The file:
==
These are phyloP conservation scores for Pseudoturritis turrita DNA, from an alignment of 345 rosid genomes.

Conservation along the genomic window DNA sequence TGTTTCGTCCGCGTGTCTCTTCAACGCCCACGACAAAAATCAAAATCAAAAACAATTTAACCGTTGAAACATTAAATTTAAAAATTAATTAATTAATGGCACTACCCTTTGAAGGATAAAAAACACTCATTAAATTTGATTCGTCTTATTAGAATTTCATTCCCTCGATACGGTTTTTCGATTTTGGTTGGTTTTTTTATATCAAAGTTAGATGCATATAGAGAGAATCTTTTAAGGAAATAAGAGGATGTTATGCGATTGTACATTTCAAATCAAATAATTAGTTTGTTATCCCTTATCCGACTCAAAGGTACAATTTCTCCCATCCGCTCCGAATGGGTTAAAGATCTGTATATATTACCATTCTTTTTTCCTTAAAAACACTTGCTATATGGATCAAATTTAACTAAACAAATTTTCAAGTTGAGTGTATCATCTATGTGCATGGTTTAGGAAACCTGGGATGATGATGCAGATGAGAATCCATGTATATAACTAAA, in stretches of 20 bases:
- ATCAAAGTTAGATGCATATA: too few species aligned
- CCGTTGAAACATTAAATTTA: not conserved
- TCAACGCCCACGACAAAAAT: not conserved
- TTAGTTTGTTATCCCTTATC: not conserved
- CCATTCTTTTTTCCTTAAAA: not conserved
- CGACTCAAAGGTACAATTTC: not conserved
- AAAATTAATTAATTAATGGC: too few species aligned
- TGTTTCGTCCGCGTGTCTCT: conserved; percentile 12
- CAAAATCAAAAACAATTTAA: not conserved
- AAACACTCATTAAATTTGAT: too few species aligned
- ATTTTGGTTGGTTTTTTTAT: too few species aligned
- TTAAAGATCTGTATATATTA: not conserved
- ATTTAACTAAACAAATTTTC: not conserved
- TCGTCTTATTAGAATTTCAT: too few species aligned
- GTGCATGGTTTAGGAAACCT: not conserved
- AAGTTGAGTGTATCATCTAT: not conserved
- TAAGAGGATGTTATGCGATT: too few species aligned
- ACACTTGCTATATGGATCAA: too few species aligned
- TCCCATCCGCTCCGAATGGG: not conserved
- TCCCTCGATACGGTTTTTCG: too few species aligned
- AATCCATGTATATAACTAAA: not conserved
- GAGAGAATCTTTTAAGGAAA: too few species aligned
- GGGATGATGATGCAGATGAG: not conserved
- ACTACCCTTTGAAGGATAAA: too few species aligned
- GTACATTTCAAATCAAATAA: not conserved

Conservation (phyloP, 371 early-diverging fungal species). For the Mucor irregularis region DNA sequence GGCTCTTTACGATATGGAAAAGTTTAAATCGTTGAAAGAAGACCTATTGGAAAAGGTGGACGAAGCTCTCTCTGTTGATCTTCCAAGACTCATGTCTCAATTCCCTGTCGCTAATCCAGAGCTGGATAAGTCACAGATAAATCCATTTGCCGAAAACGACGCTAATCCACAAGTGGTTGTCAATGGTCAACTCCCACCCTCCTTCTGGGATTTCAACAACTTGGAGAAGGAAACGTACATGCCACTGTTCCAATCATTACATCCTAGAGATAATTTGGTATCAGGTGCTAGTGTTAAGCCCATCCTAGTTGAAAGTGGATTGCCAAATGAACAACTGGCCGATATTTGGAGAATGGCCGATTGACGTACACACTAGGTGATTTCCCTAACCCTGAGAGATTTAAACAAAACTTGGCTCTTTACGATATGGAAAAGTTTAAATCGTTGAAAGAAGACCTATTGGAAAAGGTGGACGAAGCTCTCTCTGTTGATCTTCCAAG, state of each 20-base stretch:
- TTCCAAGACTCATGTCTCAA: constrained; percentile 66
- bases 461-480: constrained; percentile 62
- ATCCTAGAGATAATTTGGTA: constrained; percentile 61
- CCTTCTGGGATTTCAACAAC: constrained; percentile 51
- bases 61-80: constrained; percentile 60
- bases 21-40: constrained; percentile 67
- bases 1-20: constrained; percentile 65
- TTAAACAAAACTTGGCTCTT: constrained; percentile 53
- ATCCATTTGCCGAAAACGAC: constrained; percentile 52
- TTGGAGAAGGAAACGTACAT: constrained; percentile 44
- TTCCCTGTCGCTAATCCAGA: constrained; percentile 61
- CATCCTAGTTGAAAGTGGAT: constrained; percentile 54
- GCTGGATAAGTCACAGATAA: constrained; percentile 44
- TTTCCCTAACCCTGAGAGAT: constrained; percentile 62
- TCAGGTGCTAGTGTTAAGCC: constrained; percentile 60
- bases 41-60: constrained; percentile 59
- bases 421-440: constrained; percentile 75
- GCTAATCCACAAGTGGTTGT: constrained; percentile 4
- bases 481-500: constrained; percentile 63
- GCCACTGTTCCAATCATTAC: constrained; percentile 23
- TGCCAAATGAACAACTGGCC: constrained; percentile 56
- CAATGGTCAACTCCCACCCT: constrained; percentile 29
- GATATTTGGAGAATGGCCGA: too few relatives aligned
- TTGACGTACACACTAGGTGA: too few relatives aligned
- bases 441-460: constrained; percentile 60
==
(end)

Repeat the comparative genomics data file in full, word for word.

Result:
These are phyloP conservation scores for Pseudoturritis turrita DNA, from an alignment of 345 rosid genomes.

Conservation along the genomic window DNA sequence TGTTTCGTCCGCGTGTCTCTTCAACGCCCACGACAAAAATCAAAATCAAAAACAATTTAACCGTTGAAACATTAAATTTAAAAATTAATTAATTAATGGCACTACCCTTTGAAGGATAAAAAACACTCATTAAATTTGATTCGTCTTATTAGAATTTCATTCCCTCGATACGGTTTTTCGATTTTGGTTGGTTTTTTTATATCAAAGTTAGATGCATATAGAGAGAATCTTTTAAGGAAATAAGAGGATGTTATGCGATTGTACATTTCAAATCAAATAATTAGTTTGTTATCCCTTATCCGACTCAAAGGTACAATTTCTCCCATCCGCTCCGAATGGGTTAAAGATCTGTATATATTACCATTCTTTTTTCCTTAAAAACACTTGCTATATGGATCAAATTTAACTAAACAAATTTTCAAGTTGAGTGTATCATCTATGTGCATGGTTTAGGAAACCTGGGATGATGATGCAGATGAGAATCCATGTATATAACTAAA, in stretches of 20 bases:
- ATCAAAGTTAGATGCATATA: too few species aligned
- CCGTTGAAACATTAAATTTA: not conserved
- TCAACGCCCACGACAAAAAT: not conserved
- TTAGTTTGTTATCCCTTATC: not conserved
- CCATTCTTTTTTCCTTAAAA: not conserved
- CGACTCAAAGGTACAATTTC: not conserved
- AAAATTAATTAATTAATGGC: too few species aligned
- TGTTTCGTCCGCGTGTCTCT: conserved; percentile 12
- CAAAATCAAAAACAATTTAA: not conserved
- AAACACTCATTAAATTTGAT: too few species aligned
- ATTTTGGTTGGTTTTTTTAT: too few species aligned
- TTAAAGATCTGTATATATTA: not conserved
- ATTTAACTAAACAAATTTTC: not conserved
- TCGTCTTATTAGAATTTCAT: too few species aligned
- GTGCATGGTTTAGGAAACCT: not conserved
- AAGTTGAGTGTATCATCTAT: not conserved
- TAAGAGGATGTTATGCGATT: too few species aligned
- ACACTTGCTATATGGATCAA: too few species aligned
- TCCCATCCGCTCCGAATGGG: not conserved
- TCCCTCGATACGGTTTTTCG: too few species aligned
- AATCCATGTATATAACTAAA: not conserved
- GAGAGAATCTTTTAAGGAAA: too few species aligned
- GGGATGATGATGCAGATGAG: not conserved
- ACTACCCTTTGAAGGATAAA: too few species aligned
- GTACATTTCAAATCAAATAA: not conserved

Conservation (phyloP, 371 early-diverging fungal species). For the Mucor irregularis region DNA sequence GGCTCTTTACGATATGGAAAAGTTTAAATCGTTGAAAGAAGACCTATTGGAAAAGGTGGACGAAGCTCTCTCTGTTGATCTTCCAAGACTCATGTCTCAATTCCCTGTCGCTAATCCAGAGCTGGATAAGTCACAGATAAATCCATTTGCCGAAAACGACGCTAATCCACAAGTGGTTGTCAATGGTCAACTCCCACCCTCCTTCTGGGATTTCAACAACTTGGAGAAGGAAACGTACATGCCACTGTTCCAATCATTACATCCTAGAGATAATTTGGTATCAGGTGCTAGTGTTAAGCCCATCCTAGTTGAAAGTGGATTGCCAAATGAACAACTGGCCGATATTTGGAGAATGGCCGATTGACGTACACACTAGGTGATTTCCCTAACCCTGAGAGATTTAAACAAAACTTGGCTCTTTACGATATGGAAAAGTTTAAATCGTTGAAAGAAGACCTATTGGAAAAGGTGGACGAAGCTCTCTCTGTTGATCTTCCAAG, state of each 20-base stretch:
- TTCCAAGACTCATGTCTCAA: constrained; percentile 66
- bases 461-480: constrained; percentile 62
- ATCCTAGAGATAATTTGGTA: constrained; percentile 61
- CCTTCTGGGATTTCAACAAC: constrained; percentile 51
- bases 61-80: constrained; percentile 60
- bases 21-40: constrained; percentile 67
- bases 1-20: constrained; percentile 65
- TTAAACAAAACTTGGCTCTT: constrained; percentile 53
- ATCCATTTGCCGAAAACGAC: constrained; percentile 52
- TTGGAGAAGGAAACGTACAT: constrained; percentile 44
- TTCCCTGTCGCTAATCCAGA: constrained; percentile 61
- CATCCTAGTTGAAAGTGGAT: constrained; percentile 54
- GCTGGATAAGTCACAGATAA: constrained; percentile 44
- TTTCCCTAACCCTGAGAGAT: constrained; percentile 62
- TCAGGTGCTAGTGTTAAGCC: constrained; percentile 60
- bases 41-60: constrained; percentile 59
- bases 421-440: constrained; percentile 75
- GCTAATCCACAAGTGGTTGT: constrained; percentile 4
- bases 481-500: constrained; percentile 63
- GCCACTGTTCCAATCATTAC: constrained; percentile 23
- TGCCAAATGAACAACTGGCC: constrained; percentile 56
- CAATGGTCAACTCCCACCCT: constrained; percentile 29
- GATATTTGGAGAATGGCCGA: too few relatives aligned
- TTGACGTACACACTAGGTGA: too few relatives aligned
- bases 441-460: constrained; percentile 60